(Bags of seeds being distributed in Honduras)
A Mission for This Moment in Time
by Bishop Chris Giesler
Sermon Text: John 9:1-41
We have had very interesting encounters from John’s Gospel over the last few weeks. First, there was Jesus’ conversation with Nicodemus and his confusion over being physically born again and being spiritually renewed. Then there was Jesus’ conversation with the woman at the well who mistook Jesus’ living water as the type of water that would quench physical thirst. She learned that there is a deeper thirst that the love of God can only satisfy. This week we have Jesus’ encounter with a man who was born blind.
My goal here is to try and make this reflection shorter than the scripture passage itself, as it is found in John 9:1-41. It is the story of the day when Jesus and his disciples walked down a Jerusalem street. As they are passing by, they see a blind man. So the disciples asked a question we often find on our minds, “Why?” Why was this man born blind; had he sinned, or did his parents sin, and was this God’s punishment? Rather than look to the past, Jesus looks forward and sees the chance to turn this moment of suffering into ministry and says, “As long as I am in the world, I am the light of the world.” With that, Jesus spits on the dusty ground, makes some mud and spreads it on the blind man’s eyes, and instructs him to wash this off in the nearby pool of Siloam. Upon doing so, the man receives his sight, opening up another set of problems. We could spend a lot of time unpacking the accusations that Jesus “worked” on the Sabbath and thus had violated Jewish law. We could talk about this man’s awakening from not knowing Jesus, to calling him a prophet, to worshipping him as the son of God. But since this blog looks at the “mission” to be found in each text, I would like us to revisit the words that Jesus first spoke about himself in this text, “As long as I am in the world, I am the light of the world.”
As the disciples looked at this blind man, their only question was why this happened. They wanted to know whom they could blame for this. Either this man had sinned somehow, or his parents had done so. For them, this was a theological question, one that we all beg an answer for. What do bad things happen to good people? Where is God when a hurricane hits? Many in Jesus’ day held the firm conviction that if the father sinned, God’s punishment could be visited upon subsequent generations. Even these days, some conservative preachers such as Pat Robertson have championed the notion that hurricanes and earthquakes should be seen as God’s punishment for homosexuality or abortion.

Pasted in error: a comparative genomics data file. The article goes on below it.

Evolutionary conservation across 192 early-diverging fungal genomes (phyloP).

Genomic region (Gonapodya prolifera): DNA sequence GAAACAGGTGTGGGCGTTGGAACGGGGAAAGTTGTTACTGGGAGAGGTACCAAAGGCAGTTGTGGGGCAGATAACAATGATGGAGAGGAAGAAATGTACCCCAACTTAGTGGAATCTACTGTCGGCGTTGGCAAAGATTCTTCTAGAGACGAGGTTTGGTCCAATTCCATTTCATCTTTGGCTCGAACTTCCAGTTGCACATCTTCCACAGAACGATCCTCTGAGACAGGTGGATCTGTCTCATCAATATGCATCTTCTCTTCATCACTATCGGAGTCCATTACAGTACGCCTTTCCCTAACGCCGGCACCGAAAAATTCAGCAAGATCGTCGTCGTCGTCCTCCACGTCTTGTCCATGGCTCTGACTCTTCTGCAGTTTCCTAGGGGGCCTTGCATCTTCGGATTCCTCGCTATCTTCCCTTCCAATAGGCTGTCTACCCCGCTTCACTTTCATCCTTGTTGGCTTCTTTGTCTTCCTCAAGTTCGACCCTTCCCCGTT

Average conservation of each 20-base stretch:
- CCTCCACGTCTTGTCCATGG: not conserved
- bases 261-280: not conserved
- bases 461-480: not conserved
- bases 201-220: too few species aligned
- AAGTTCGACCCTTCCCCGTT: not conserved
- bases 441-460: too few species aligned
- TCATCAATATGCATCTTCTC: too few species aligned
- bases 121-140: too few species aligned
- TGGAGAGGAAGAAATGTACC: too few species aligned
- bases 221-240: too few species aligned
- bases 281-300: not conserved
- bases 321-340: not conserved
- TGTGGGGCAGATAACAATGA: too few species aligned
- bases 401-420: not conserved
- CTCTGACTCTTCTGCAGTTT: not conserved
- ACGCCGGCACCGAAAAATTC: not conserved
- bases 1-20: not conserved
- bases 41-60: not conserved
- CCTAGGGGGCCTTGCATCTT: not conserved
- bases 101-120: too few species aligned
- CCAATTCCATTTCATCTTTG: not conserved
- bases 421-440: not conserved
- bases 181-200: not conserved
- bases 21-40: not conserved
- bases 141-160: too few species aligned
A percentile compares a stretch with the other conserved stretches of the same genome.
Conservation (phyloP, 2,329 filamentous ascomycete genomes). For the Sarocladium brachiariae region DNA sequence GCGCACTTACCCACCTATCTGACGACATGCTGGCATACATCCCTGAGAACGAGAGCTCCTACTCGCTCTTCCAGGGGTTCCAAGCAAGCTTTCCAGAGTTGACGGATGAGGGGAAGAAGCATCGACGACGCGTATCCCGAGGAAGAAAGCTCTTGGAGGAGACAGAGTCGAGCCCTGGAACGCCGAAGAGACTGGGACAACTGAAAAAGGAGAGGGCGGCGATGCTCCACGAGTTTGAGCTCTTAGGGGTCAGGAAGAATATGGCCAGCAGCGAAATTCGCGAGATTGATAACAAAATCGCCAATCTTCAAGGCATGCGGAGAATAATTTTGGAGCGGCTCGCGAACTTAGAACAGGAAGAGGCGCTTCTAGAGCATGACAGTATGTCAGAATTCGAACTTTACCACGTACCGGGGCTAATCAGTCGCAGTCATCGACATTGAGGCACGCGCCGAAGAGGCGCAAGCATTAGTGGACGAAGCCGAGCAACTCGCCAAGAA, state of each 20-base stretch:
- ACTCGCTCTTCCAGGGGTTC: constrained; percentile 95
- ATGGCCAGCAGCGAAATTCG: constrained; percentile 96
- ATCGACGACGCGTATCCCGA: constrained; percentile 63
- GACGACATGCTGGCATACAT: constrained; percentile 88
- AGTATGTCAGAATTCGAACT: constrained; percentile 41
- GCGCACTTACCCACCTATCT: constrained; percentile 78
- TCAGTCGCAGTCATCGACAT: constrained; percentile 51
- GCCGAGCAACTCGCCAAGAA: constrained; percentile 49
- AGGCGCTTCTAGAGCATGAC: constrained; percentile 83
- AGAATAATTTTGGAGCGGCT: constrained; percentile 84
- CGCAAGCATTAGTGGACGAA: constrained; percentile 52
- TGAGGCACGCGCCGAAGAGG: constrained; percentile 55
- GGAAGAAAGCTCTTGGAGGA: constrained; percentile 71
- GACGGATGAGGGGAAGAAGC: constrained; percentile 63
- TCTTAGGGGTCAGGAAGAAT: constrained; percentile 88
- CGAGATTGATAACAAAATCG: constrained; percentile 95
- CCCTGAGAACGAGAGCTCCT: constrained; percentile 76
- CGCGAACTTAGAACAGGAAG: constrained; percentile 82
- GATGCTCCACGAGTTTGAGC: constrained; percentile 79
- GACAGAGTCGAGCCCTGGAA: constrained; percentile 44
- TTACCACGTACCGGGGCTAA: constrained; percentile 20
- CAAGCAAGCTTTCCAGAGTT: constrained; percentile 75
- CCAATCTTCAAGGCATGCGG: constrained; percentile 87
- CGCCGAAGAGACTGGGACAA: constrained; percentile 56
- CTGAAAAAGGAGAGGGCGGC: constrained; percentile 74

Jesus firmly indicates that there is no such cause and effect, but rather in this moment of time, there was a moment for mission.
Today we can stand around and try to find blame for hunger, poverty, war, and calamity. Is suffering punishment for sin, or does the sin of greed and inequity cause it? And while I firmly believe that we should correct the injustice that causes hunger and poverty and that greed gives rise to war, our first step is always to bring healing to the present moment.
At this moment in time, while the war goes on in Ukraine, the Board of World Mission is doing what it can to help a school in Kyiv continue to provide children with a place to gather, learn, and support each other. This school offers some sense of “normal” in a very abnormal time. At the same time, we urge everyone who can to advocate for peace and pray for an end to the undeserved violence.
At this moment in time, extreme flooding that has persisted for months, if not years now, has fouled the drinking water supplies in Honduras and Nicaragua. As a result, the Board of World Mission has purchased seeds for replanting the crops, medicines to battle the intestinal diseases that are now plaguing folks, and sponsoring well-cleaning crews. We are also working on a pilot project to purchase 160 water filters that can be used in the families of Tum Tum Tara, Honduras, to purify water for ten years or more. If this project is successful, we hope to raise the money to purchase these water filters for the residents of other villages.
The bottom line is that Jesus saw the need and immediately responded to help alleviate it. That is Jesus’ call to us as well. To what need are you being called? To what need is your congregation being called?